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Dental Timeline From Infancy To Adulthood

Dental Timeline From Infancy To Adulthood
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Dental care and personal oral health and hygiene are extremely important throughout every stage of life. The way you care for and treat your teeth and gums will have an impact on your life now and into the future. Ideally, children are taught from infancy to properly care for their teeth. It is best to begin training and educating early in life. However, there is still no time like the present to grab hold of your oral hygiene and start making a difference on your quality of life.

Healthy Teeth and Gums Equals a Lifetime of Smiles

It is important to establish proper oral hygiene habits as early in life as possible. Healthy oral hygiene habits include:

  • Brushing your teeth properly at least two times a day
  • Flossing your teeth at least 1 time per day
  • Visiting the dentist regularly for check-ups and cleanings
  • Eating a well-balanced diet that is low in sugar

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Every bit as important as beginning proper oral hygiene is maintaining the ritual of caring for your teeth and gums throughout your lifetime. Here is a timeline progression for how proper oral hygiene develops from infancy to adulthood.

Infancy to Two Years Old

Most infants begin teething by 6 months of age. If you have little children, you know that teething is not often a pleasurable experience. Signs of teething include: gnawing, drooling, bighting, sucking, and even light fever. Usually, the first teeth to appear are the two bottom middle teeth  with the top four middle teeth coming in soon after.

It is recommended that your infant’s first trip to the dentist come as early as the first tooth appearing but no later than their first birthday. There are dentists, who specialize in pediatric dentistry. It is likely your child’s pediatrician will refer you to a pediatric dentist to handle your infant’s oral hygiene needs.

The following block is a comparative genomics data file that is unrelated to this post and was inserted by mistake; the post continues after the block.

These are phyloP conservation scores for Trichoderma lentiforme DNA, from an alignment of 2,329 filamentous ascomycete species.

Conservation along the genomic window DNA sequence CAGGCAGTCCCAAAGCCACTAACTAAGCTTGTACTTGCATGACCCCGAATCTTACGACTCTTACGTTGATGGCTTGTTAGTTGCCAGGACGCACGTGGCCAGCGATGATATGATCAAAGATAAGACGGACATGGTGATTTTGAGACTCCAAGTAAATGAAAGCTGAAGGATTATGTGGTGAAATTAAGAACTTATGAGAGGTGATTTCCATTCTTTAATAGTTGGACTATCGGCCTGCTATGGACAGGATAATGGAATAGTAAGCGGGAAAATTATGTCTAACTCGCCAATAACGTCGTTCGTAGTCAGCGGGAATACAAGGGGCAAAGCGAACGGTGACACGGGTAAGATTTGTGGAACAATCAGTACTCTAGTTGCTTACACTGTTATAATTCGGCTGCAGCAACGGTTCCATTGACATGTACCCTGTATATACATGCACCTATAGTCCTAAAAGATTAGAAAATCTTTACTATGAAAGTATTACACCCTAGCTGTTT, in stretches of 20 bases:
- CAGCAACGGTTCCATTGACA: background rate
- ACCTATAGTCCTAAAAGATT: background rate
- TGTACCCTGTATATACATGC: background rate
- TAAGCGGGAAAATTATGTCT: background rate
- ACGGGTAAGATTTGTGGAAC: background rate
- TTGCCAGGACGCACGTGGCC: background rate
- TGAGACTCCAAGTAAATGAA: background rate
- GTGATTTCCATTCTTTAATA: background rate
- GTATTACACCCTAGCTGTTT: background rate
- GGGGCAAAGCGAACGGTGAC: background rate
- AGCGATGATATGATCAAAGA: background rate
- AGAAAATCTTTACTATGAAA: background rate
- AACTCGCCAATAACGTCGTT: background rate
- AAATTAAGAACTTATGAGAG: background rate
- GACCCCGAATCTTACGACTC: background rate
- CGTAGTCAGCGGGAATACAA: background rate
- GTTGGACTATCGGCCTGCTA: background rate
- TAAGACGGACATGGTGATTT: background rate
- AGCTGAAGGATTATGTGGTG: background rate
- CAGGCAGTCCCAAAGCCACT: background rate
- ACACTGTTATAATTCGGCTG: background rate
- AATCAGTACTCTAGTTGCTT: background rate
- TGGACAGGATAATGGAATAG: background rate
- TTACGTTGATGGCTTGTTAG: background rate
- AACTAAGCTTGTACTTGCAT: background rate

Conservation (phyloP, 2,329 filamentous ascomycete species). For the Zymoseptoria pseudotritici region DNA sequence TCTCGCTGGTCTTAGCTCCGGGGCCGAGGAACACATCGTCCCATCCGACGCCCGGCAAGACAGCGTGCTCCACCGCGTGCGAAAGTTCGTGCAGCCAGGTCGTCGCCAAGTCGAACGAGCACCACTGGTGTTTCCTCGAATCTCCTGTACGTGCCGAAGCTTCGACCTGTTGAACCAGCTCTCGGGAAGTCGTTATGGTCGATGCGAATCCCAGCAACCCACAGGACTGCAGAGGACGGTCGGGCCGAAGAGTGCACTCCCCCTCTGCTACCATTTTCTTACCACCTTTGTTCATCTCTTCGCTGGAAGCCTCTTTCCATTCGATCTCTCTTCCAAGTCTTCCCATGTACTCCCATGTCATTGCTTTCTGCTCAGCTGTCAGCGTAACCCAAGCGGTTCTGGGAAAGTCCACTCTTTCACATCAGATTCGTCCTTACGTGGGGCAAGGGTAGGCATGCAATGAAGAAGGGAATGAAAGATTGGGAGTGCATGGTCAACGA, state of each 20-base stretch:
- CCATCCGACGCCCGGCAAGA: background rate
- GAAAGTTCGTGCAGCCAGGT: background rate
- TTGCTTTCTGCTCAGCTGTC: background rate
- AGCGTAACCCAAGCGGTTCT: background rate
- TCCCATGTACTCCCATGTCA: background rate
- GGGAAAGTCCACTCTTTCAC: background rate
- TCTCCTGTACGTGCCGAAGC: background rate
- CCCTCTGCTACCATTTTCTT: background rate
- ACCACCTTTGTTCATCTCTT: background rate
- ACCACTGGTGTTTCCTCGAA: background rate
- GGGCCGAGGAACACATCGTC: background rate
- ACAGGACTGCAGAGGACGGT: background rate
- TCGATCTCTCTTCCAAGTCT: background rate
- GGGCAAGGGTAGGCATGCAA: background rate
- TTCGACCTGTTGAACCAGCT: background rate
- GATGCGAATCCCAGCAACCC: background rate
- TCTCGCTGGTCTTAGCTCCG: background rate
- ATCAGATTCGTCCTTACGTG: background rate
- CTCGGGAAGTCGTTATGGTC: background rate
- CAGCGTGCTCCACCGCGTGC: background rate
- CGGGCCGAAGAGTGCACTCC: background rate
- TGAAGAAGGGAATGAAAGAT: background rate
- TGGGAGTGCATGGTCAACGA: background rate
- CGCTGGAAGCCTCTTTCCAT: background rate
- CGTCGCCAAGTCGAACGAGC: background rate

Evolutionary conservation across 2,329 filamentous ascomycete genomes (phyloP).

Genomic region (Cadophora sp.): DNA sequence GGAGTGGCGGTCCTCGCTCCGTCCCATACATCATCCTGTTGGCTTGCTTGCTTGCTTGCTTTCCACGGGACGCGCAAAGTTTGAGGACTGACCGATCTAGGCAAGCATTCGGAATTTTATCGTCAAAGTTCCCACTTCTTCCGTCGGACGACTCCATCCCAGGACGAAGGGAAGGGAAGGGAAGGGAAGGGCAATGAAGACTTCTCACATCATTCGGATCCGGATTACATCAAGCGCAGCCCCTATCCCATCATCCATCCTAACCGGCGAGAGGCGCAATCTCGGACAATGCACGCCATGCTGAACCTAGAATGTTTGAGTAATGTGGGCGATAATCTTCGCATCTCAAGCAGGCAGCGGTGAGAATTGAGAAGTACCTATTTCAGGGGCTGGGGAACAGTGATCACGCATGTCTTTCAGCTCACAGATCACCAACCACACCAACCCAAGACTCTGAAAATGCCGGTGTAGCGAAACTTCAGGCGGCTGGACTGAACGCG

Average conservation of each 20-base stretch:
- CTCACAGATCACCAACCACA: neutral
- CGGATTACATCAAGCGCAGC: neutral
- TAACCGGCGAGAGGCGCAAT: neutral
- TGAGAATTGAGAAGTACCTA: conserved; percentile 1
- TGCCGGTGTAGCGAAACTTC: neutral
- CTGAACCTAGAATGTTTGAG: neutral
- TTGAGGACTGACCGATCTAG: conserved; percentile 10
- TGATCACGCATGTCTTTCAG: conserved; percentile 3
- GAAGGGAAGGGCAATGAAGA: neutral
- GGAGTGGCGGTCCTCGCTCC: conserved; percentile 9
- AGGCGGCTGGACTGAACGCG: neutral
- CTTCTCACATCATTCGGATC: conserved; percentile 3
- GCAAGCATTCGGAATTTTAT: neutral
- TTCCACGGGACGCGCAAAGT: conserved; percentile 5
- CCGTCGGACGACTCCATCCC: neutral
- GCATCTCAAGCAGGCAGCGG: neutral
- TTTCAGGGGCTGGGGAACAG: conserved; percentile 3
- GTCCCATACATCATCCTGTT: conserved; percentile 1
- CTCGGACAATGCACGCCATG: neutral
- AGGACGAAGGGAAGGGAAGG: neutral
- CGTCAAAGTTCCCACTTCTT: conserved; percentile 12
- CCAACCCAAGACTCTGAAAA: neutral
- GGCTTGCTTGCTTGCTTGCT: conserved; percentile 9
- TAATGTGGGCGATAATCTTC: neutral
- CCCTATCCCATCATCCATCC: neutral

1 to 3 Years Old

Children should begin brushing their teeth (most likely with your help) as early as their first tooth. Use a toothbrush designed for children in their age group. Depending on the fluoride levels in your water supply, using toothpaste is not critical until about age 3. Ask your dentist, when your child should begin using toothpaste in your local area.

Flossing may begin as early as your child has 2 or more teeth that touch each other. Normally, by the time a child is 3 years old, they have a full set of 20 “baby teeth”. By 3 years old, your child should be brushing two times per day and flossing 1 time per day.

4 to 10 Years Old

Visits from the tooth fairy will signify that your child is losing his or her baby teeth. It is common for children to begin losing their baby teeth around the age of 5 or 6. The baby teeth are soon replaced by adult teeth (called permanent teeth). It is still important that your child brush and floss regularly throughout the process of losing their baby teeth and gaining their permanent teeth. Teeth and gums need to remain healthy. Do not forget to include regular visits to the pediatric dentist for check-ups as well.

10 to 16 Years Old

Between 10 and 12 years old children typically will lose their molars and grow in their permanent ones. Age 13 is typically considered the age by which a child will have all of his or her permanent teeth. The majority of people do not have perfectly straight teeth or bite lines. Most children in their pre-teen or teenage years will require orthodontic corrections to their teeth and/or jaw. Braces are used to straighten teeth and correct over or under bites.

17 to 21 Years Old

Some people will grow in wisdom teeth (or third molars) in their later teen years and early twenties. Typically, people do not have enough room in their mouth for a third set of molars. It is common for people to have their wisdom teeth removed to avoid complications in the future. Consult with your dentist to know, if you need your (or your child’s) wisdom teeth removed.

Teeth and gums care and overall oral hygiene is important for a healthy life and great smile. Start young with proper brushing and flossing practices. Maintain those proper oral health habits throughout your life. Visit the dentist regularly. This is the recipe for a lifetime of oral health.

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